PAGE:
(function(h,o,t,j,a,r){ h.hj=h.hj||function(){(h.hj.q=h.hj.q||[]).push(arguments)}; h._hjSettings={hjid:104204,hjsv:5}; a=o.getElementsByTagName('head')[0]; r=o.createElement('script');r.async=1; r.src=t+h._hjSettings.hjid+j+h._hjSettings.hjsv; a.appendChild(r); })(window,document,'//static.hotjar.com/c/hotjar-','.js?sv=');
Join us


‘Blues From Laurel Canyon’: From Macclesfield To Hollywood With John Mayall

‘Blues From Laurel Canyon’ was Mayall’s first “solo” record since retiring the band name the Bluesbreakers.

Published on

Blues From Laurel Canyon John Mayall

John Mayall embarked on a new chapter in his storied career in the first weeks of 1969, when he entered the UK charts with his first “solo” record since retiring the band name the Bluesbreakers. Recorded in London by the great guitarist and frontman, the album was inspired by an area thousands of miles from his birthplace in Macclesfield. It was titled Blues From Laurel Canyon, after the California locale that would become his adopted home.

Listen to Blues From Laurel Canyon right now.

Despite carrying just Mayall’s name on the cover, the album still featured some of the young musicians he had helped to prominence. Mick Taylor, soon to depart for the Rolling Stones, played guitar on the LP, and his predecessor Peter Green — by now a major star with Fleetwood Mac — was featured on the track ‘First Time Alone.’ The core band was completed by Steve Thompson on bass and Colin Allen, later of Stone The Crows, on drums and tabla.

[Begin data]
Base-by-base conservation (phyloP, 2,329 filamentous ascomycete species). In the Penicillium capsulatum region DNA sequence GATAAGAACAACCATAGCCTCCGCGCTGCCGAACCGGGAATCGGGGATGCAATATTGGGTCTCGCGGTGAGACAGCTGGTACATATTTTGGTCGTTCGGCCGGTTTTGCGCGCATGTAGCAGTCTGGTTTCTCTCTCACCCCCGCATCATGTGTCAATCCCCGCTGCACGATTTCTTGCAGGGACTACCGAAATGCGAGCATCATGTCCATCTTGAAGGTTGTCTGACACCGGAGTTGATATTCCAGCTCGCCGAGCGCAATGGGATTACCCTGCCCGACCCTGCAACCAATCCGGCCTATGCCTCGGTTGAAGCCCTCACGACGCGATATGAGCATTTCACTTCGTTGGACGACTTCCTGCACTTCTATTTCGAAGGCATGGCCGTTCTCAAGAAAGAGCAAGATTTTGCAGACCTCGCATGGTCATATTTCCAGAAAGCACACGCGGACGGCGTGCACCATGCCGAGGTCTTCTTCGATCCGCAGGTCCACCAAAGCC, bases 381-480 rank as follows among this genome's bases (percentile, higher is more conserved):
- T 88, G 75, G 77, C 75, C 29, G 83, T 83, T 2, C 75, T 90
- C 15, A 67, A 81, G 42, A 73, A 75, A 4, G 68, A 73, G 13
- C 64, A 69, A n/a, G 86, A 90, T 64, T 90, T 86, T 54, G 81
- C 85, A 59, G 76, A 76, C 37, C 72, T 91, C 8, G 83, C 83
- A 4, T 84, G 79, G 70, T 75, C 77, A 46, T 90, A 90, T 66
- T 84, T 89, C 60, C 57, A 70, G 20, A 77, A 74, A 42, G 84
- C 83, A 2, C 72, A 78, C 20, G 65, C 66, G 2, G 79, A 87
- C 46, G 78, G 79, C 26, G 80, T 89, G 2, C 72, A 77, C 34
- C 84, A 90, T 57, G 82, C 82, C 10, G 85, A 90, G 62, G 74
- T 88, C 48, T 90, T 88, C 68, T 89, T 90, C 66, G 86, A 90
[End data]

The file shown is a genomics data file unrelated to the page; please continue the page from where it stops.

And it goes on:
Mayall, who produced the set with Fleetwood Mac’s early producer and fellow blues champion Mike Vernon, provided lead vocals as usual. There was an unmissable feel of a man making a fond pilgrimage, as the album began with the sound of a jet and Mayall singing about “ten hours in a plane.” After some time in the city, i.e. Los Angeles, on ‘Walking On Sunset,’ he’s heading for the hills, so to speak, on ‘Lauren Canyon Home.’ And so it would be, as Mayall was to live there for the next ten years.

Blues From Laurel Canyon reached No. 33 in the UK and No. 68 in the US. It’s a fascinating travelogue that captures a moment in time, as he sings about the famed club the Whiskey, about Canned Heat’s Bob ‘The Bear’ Hite on ‘The Bear,’ and about Frank Zappa and his daughter Moon Unit on ‘2401.’ The original album ended with ‘Fly Tomorrow,’ but Mayall would be back.

Blues From Laurel Canyon can be bought here.

Follow uDiscover’s John Mayall Best Of playlist.



  1. Dean Ross

    August 13, 2016 at 7:49 pm

    This is beautiful album, blues with elements of red Indians music. I Love it

  2. Don Egan

    September 7, 2016 at 2:21 pm

    great album one of my favorites by mayall heard this first when I was about 15

  3. Richard

    January 5, 2017 at 11:38 pm

    My favourite album of all time! My original vinyl album was stolen at a party, replaced on CD some years later and now joyfully streamed from Google Play Music. Magnificent!

Leave a Reply

Your email address will not be published. Required fields are marked *

Don't Miss